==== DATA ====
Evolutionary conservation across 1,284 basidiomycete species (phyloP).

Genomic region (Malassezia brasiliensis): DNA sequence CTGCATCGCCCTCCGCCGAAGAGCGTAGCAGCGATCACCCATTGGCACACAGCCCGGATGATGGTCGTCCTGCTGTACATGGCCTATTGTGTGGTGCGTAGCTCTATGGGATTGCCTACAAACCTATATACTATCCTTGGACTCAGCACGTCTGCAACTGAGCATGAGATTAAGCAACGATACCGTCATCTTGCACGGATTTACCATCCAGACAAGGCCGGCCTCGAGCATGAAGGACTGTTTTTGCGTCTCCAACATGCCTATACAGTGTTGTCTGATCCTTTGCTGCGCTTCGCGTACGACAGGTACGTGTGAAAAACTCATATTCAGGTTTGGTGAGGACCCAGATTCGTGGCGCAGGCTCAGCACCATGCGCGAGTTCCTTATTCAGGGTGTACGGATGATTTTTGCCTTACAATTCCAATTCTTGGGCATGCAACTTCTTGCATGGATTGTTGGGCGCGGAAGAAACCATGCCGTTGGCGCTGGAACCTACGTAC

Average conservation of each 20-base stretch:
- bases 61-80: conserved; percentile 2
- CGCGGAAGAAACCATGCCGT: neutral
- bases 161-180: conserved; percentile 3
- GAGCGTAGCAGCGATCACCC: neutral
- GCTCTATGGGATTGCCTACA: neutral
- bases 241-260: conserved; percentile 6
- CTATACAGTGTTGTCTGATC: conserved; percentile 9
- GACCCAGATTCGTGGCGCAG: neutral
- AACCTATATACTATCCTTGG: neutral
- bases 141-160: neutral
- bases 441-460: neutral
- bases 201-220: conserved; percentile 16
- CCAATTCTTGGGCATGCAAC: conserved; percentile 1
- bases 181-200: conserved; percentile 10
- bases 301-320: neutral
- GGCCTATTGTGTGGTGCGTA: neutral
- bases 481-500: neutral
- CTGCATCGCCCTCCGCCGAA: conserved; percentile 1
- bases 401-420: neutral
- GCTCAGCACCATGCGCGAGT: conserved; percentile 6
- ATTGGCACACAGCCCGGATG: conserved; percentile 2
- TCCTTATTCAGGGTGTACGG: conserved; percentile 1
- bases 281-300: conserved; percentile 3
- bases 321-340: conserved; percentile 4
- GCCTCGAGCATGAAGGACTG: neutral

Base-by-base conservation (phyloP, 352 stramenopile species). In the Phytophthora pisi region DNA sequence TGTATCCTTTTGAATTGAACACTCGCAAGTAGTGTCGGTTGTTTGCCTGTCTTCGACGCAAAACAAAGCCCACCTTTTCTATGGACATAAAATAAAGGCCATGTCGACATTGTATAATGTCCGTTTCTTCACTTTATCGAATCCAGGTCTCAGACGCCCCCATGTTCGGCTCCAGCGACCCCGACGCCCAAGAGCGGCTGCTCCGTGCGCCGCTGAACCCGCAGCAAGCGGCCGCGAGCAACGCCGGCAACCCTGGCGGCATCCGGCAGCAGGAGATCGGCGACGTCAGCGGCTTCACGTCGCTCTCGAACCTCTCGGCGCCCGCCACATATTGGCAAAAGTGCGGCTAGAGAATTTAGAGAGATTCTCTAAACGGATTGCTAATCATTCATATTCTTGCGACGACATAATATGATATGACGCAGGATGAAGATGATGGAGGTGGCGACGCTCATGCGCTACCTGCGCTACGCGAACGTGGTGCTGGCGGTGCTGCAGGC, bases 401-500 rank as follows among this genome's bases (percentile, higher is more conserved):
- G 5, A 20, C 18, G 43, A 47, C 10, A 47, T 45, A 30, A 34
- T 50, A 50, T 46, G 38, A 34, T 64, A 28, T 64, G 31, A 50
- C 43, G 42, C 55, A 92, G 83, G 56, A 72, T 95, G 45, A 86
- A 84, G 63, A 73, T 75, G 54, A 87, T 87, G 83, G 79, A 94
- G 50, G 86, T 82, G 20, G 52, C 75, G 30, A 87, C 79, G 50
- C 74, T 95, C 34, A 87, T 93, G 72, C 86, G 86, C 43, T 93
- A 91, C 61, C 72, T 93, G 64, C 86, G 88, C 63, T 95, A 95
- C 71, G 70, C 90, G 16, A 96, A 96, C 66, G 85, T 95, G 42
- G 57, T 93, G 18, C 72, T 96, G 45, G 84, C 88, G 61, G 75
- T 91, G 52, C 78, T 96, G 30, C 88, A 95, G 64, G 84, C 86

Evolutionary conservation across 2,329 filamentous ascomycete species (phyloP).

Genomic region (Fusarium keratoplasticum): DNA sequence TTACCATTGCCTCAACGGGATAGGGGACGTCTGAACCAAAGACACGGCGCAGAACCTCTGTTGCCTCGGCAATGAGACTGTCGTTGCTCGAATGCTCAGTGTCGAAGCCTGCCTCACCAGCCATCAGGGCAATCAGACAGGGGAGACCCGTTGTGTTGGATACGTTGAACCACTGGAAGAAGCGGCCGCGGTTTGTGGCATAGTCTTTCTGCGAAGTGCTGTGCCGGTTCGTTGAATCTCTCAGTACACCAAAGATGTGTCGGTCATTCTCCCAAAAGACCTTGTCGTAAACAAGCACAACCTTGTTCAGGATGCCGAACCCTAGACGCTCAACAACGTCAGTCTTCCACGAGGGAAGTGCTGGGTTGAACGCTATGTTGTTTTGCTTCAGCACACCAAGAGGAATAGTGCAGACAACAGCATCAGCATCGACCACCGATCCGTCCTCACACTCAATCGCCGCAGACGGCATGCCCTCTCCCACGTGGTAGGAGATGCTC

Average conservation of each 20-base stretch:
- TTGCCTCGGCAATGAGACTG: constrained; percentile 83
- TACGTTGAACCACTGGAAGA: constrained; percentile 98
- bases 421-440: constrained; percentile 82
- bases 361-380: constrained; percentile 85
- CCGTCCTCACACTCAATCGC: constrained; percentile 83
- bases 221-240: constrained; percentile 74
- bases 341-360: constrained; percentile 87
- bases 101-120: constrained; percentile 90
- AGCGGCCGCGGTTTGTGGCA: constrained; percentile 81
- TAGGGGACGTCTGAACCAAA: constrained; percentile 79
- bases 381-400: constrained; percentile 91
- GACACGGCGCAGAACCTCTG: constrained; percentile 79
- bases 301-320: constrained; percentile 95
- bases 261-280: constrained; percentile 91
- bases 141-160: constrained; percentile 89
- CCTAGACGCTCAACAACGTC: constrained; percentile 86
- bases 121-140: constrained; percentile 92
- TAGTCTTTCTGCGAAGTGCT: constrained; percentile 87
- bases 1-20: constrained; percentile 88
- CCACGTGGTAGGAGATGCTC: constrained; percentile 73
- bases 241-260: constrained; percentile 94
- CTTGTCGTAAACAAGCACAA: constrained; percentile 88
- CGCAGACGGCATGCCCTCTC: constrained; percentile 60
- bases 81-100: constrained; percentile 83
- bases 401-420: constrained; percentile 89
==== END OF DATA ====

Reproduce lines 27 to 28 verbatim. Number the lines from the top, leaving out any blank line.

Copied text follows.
- bases 321-340: conserved; percentile 4
- GCCTCGAGCATGAAGGACTG: neutral